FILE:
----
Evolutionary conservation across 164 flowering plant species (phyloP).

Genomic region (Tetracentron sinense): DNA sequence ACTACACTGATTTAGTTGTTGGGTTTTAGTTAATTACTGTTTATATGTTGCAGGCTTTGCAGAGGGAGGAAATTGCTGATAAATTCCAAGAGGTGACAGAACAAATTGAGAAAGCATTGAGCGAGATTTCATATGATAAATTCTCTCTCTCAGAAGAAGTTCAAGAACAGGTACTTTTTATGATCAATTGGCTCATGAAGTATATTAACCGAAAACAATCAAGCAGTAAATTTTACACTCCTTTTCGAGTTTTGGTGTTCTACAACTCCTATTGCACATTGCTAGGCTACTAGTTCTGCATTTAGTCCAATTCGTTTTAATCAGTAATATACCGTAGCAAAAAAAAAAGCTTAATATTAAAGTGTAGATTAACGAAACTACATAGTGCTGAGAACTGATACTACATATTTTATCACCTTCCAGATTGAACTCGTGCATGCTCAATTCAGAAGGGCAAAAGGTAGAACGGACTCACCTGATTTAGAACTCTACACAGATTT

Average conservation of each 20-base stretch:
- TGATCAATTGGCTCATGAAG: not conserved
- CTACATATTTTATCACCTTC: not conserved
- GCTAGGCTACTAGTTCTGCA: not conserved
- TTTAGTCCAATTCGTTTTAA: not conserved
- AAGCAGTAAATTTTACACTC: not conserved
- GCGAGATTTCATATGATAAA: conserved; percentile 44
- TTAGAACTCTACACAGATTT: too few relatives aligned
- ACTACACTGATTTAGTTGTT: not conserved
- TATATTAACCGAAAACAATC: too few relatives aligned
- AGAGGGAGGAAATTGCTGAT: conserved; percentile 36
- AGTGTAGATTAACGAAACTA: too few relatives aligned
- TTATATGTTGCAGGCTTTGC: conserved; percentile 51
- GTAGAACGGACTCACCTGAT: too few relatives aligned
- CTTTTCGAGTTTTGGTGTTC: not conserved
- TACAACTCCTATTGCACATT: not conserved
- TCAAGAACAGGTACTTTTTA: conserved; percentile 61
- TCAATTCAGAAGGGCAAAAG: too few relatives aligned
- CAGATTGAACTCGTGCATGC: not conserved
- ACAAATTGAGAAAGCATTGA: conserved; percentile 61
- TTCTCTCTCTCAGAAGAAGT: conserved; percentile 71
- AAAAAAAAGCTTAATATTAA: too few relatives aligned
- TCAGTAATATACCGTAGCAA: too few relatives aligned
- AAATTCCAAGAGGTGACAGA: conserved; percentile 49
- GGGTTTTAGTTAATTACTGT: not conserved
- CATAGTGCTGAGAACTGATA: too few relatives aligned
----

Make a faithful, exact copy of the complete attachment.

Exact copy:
Evolutionary conservation across 164 flowering plant species (phyloP).

Genomic region (Tetracentron sinense): DNA sequence ACTACACTGATTTAGTTGTTGGGTTTTAGTTAATTACTGTTTATATGTTGCAGGCTTTGCAGAGGGAGGAAATTGCTGATAAATTCCAAGAGGTGACAGAACAAATTGAGAAAGCATTGAGCGAGATTTCATATGATAAATTCTCTCTCTCAGAAGAAGTTCAAGAACAGGTACTTTTTATGATCAATTGGCTCATGAAGTATATTAACCGAAAACAATCAAGCAGTAAATTTTACACTCCTTTTCGAGTTTTGGTGTTCTACAACTCCTATTGCACATTGCTAGGCTACTAGTTCTGCATTTAGTCCAATTCGTTTTAATCAGTAATATACCGTAGCAAAAAAAAAAGCTTAATATTAAAGTGTAGATTAACGAAACTACATAGTGCTGAGAACTGATACTACATATTTTATCACCTTCCAGATTGAACTCGTGCATGCTCAATTCAGAAGGGCAAAAGGTAGAACGGACTCACCTGATTTAGAACTCTACACAGATTT

Average conservation of each 20-base stretch:
- TGATCAATTGGCTCATGAAG: not conserved
- CTACATATTTTATCACCTTC: not conserved
- GCTAGGCTACTAGTTCTGCA: not conserved
- TTTAGTCCAATTCGTTTTAA: not conserved
- AAGCAGTAAATTTTACACTC: not conserved
- GCGAGATTTCATATGATAAA: conserved; percentile 44
- TTAGAACTCTACACAGATTT: too few relatives aligned
- ACTACACTGATTTAGTTGTT: not conserved
- TATATTAACCGAAAACAATC: too few relatives aligned
- AGAGGGAGGAAATTGCTGAT: conserved; percentile 36
- AGTGTAGATTAACGAAACTA: too few relatives aligned
- TTATATGTTGCAGGCTTTGC: conserved; percentile 51
- GTAGAACGGACTCACCTGAT: too few relatives aligned
- CTTTTCGAGTTTTGGTGTTC: not conserved
- TACAACTCCTATTGCACATT: not conserved
- TCAAGAACAGGTACTTTTTA: conserved; percentile 61
- TCAATTCAGAAGGGCAAAAG: too few relatives aligned
- CAGATTGAACTCGTGCATGC: not conserved
- ACAAATTGAGAAAGCATTGA: conserved; percentile 61
- TTCTCTCTCTCAGAAGAAGT: conserved; percentile 71
- AAAAAAAAGCTTAATATTAA: too few relatives aligned
- TCAGTAATATACCGTAGCAA: too few relatives aligned
- AAATTCCAAGAGGTGACAGA: conserved; percentile 49
- GGGTTTTAGTTAATTACTGT: not conserved
- CATAGTGCTGAGAACTGATA: too few relatives aligned